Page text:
might have noticed that Evander now wrote another word that was also a
name and more than a name: Death. But he did not notice, and as he
ended with his odd tribute to his enemy, Evander looked up at him with
a calm face.
I shall not quit you so soon, he said, in an even voice. I have
come to stay at Harby.
Halfman looked at him, puzzled.
Stay at Harby, he repeated. Nonsense, man; what are you thinking
of? You will be riding hence in three days' time, when Sir Randolph is
Evander shook his head.
Sir Randolph will not be released, he said. The quiet positiveness
in his tone staggered Halfman. Stooping, with his hands resting on his
knees, his unquiet eyes stared into Evander's quiet eyes.
Sir Randolph will not be released! Why the devil will Sir Randolph
not be released?
Evander rose from his seat and rested his hand for a moment lightly
on Halfman's arm, while he said, impressively:
Say nothing of this to your lady, for Sir Randolph is her kinsman,
and I think she holds him dear. Let ill news come late. But if Colonel
Cromwell has taken a spy prisoner, that spy will very surely die.
Halfman stiffened himself. His eyes had never left Evander's, and he
knew that Evander spoke what he believed. He gave a short laugh.
And very surely if Sir Randolph be shot over yonder you will be
shot down here.
That, said Evander, still smiling, is why I say that I have come
to stay at Harby.
You take your fate blithely, Halfman commented, scanning Evander
with curiosity. He was familiar with the sight of men in peril of
death; in most men he took courage for granted, but it was courage of a
gaudier quality than the composure of the young Puritan, who had fenced
with him and played bowls with him that very morning and talked so
learnedly of roses with Luke, the gardener. Was there really something
in the Puritan stuff that strengthened men's spirits? Evander answered
his words and unconsciously his thoughts.
I should not have taken up arms if I held my life too precious. It
will need three days to get the answer, the inevitable answer, and in
the mean time the autumn air is kind and these gardens delightful.
Halfman stared at him in an ecstasy of admiration, and then dealt
him an applauding clap on the shoulder.
Come to the kitchen-garden, philosopher, he cried. A fellow of
your phlegm should find pleasure in the contemplation of cabbages.
It is a sage vegetable, Evander answered. But I fear I tax your
time. There must be much for you to do.
I have done much already, Halfman replied. But, indeed, these be
Then, protested Evander, when I have stared my fill at your
meditative cabbage I shall entreat no more of your kindness but that
you convoy me to the safe port of the library, where I shall be content
As you please, Halfman responded. I was never a bookish man; I
care for no books but play-books and these I carry here, and he beat
his brown forehead. But you may nose out some theologies in odd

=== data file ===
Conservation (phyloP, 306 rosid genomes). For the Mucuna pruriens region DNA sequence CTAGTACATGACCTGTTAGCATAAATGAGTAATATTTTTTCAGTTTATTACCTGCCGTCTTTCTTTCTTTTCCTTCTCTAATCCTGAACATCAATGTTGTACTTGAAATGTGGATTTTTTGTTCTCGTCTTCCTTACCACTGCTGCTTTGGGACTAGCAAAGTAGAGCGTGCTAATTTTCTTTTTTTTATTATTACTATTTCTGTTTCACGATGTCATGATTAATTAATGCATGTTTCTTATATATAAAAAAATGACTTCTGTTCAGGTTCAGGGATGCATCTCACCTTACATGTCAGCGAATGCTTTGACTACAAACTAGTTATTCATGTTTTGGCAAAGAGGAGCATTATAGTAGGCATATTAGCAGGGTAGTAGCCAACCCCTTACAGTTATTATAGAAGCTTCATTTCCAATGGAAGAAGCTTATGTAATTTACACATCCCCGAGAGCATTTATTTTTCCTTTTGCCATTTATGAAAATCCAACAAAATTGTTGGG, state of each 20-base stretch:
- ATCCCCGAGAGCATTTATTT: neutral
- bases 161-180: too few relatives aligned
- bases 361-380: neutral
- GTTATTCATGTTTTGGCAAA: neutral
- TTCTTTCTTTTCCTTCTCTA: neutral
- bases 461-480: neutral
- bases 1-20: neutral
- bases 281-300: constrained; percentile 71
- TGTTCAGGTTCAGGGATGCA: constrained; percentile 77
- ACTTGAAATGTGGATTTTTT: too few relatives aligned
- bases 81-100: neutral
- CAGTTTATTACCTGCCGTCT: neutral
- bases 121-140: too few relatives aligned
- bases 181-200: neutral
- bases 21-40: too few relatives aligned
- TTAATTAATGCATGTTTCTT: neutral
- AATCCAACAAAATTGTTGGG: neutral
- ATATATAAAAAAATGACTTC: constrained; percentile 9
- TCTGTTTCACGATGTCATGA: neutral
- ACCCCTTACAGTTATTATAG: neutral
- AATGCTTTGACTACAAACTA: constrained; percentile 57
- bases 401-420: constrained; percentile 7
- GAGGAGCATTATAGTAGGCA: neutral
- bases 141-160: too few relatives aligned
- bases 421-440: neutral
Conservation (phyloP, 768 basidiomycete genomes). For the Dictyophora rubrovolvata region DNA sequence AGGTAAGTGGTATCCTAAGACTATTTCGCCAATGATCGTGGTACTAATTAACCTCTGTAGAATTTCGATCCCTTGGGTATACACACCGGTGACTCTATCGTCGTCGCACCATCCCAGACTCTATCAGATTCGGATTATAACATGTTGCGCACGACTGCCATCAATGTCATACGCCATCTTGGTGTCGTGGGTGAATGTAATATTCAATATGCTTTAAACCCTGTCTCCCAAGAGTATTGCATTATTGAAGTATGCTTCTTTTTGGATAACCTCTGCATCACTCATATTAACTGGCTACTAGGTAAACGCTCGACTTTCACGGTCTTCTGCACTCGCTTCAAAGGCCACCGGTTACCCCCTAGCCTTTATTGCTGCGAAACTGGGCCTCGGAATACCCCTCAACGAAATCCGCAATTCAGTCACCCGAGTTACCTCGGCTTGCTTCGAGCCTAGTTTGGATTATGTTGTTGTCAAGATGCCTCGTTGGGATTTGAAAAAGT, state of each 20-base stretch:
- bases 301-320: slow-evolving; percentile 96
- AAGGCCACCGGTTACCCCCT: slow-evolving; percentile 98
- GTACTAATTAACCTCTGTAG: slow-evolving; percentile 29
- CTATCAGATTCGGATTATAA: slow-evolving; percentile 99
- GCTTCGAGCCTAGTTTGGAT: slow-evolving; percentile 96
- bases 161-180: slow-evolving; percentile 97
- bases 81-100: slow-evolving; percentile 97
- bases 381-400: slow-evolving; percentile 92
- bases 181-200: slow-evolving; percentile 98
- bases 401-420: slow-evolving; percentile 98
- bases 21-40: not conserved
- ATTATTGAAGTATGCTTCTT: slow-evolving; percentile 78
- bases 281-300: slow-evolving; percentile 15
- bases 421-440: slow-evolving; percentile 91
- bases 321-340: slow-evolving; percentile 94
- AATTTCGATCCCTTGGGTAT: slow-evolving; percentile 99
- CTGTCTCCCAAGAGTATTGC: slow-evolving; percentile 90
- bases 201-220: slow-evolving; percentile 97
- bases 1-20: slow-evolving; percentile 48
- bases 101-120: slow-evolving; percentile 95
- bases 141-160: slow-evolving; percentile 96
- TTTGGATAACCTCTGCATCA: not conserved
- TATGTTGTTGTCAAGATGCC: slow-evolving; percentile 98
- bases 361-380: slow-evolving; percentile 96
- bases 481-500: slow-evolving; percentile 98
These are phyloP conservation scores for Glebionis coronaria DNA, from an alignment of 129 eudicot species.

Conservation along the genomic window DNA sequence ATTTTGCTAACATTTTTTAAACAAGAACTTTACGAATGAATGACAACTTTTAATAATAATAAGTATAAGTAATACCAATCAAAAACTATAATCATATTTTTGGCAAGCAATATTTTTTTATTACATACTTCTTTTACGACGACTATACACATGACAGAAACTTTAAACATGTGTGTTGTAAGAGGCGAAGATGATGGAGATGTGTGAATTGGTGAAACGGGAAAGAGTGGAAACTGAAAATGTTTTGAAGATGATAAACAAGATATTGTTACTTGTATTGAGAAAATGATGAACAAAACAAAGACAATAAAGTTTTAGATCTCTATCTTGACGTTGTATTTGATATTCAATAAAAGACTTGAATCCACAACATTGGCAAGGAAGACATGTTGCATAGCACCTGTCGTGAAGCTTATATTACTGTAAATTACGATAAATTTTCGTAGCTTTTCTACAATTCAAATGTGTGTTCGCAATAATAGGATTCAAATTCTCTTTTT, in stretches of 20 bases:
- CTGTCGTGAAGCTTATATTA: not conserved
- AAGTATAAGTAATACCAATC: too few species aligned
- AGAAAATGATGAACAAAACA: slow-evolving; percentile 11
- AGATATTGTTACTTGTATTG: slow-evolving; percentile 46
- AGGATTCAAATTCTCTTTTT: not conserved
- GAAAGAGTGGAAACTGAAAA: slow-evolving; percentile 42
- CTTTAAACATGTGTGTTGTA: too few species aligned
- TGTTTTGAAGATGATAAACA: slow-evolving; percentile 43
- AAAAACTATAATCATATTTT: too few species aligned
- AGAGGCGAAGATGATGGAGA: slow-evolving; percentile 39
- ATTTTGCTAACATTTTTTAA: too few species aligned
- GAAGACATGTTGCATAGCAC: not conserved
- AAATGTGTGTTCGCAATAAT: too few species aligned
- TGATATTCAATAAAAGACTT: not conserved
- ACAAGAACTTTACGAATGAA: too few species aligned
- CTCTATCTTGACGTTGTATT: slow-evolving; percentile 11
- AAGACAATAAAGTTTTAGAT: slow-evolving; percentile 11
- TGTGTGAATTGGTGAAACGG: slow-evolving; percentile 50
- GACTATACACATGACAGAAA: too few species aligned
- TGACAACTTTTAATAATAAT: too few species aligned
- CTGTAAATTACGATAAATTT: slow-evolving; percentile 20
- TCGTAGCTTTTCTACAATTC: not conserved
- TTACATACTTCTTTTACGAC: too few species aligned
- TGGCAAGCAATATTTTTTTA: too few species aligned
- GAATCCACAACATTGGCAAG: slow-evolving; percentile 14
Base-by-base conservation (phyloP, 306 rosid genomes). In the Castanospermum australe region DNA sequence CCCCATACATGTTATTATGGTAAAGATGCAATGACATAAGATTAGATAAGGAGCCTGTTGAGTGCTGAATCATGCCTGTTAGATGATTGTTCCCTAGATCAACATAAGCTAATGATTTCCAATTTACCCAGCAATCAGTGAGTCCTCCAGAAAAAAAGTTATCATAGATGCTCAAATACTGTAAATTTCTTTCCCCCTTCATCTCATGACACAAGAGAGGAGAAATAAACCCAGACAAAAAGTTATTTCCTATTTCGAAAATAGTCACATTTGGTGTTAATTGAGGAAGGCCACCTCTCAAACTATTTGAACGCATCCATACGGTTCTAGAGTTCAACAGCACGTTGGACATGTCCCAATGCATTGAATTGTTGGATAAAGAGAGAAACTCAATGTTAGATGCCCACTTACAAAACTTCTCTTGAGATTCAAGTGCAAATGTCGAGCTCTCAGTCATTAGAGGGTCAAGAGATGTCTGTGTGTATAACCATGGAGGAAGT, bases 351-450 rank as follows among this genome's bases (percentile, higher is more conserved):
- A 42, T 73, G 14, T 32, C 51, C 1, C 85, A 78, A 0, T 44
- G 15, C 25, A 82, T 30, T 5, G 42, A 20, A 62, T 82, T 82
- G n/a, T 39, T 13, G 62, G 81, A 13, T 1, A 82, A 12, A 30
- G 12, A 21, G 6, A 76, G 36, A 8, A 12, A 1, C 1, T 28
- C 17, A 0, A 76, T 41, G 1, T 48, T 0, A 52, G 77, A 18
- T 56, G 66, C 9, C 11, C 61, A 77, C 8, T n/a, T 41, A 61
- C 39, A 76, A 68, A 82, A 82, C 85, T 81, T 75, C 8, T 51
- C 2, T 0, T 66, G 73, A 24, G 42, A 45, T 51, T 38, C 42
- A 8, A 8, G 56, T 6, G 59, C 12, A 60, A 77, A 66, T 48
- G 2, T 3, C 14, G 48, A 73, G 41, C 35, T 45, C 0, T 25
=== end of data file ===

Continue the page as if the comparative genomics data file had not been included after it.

corners, as a pig noses truffles.
I shall rout out something to fill my leisure I doubt not, Evander
Then hey for the kitchen-garden, cried Halfman, taking Evander's
arm, and the two men, passing through a yew arch opposite to that by
which they had entered, left my lady's pleasaunce as solitary as they
had found it.
XVI. A PURITAN APPRAISED
It did not remain solitary long. Unawares, the steps of Halfman and
Evander had been dogged ever since they crossed the moat and set out on
their pilgrimage through the gardens. Crouching behind hedges,
lingering in coppices, peeping through thickets, two persistent
trackers had pursued the unconscious quarry. Scarcely had the shadows
of Evander and his companion vanished from the grasses of the
pleasaunce than the pursuers emerged from the shelter of a yew screen
and ran into the open, staring after the departing pair. Yet these
pursuers were no stealthy enemies, but merely creatures spurred by an
irresistible curiosity. One was stout and red faced and inclined to
breathe hard after the fatigues of the chase. The other was slim and
smooth, with ripe cheeks and bright eyes, lodgings for the insolence of
youth. In a word, the hunters were Mistress Satchell and pretty
Tiffany, who had found their Puritan prisoner and visitor a being of
Mistress Satchell turned a damp, shining face and a questioning eye
Is not he a dashing lad for a Puritan? she gasped, patting her
ample chest with both hands as if to fondle her newly recovered breath.
Tiffany, who was bearing her mistress's lute, shrugged and pouted.
I see little to like in him, she snapped. This was not at all
true, but she was not going to admit as much to Mistress Satchell, or,
for that matter, to herself. Mistress Satchell snorted fiercely, like
an offended war-horse.
Because he has not clipped you round the waist, pinched you in the
cheek, kissed you on the lipssuch liberties as our rufflers use. But
he is a man for my money.
She spoke with vehemence. Pretty Tiffany made a dainty grimace as
I think I am pleasing enough to behold, yet he gave me no more than
a glance when he gave me good-day.
Mistress Satchell's ample bulk swayed with indignation.
He is a lad of taste, I tell you. Why should he waste his gaze on
such small goods when there was nobler ware anigh? He smiled all over
his face when he greeted me.
Tiffany was sorely tempted to smile all over her face as she
listened, but Mistress Satchell's temper was short and her arm long, so
she kept her countenance as she answered, shortly:
He is little.
This Mistress Satchell swiftly countered with the affirmation:
He is great.
Tiffany thrust again.
He is naught.
Again Dame Satchell parried.
He is much, she screamed, and her face was poppy-red with passion,
but Tiffany, retreating warily and persistent to tease, was about to
start some fresh disclaimer of the Puritan's merits when she caught
sight through a yew arch vista of a gown of gold and gray, and her
Our lady, she whispered to Mistress Satchell, who had barely time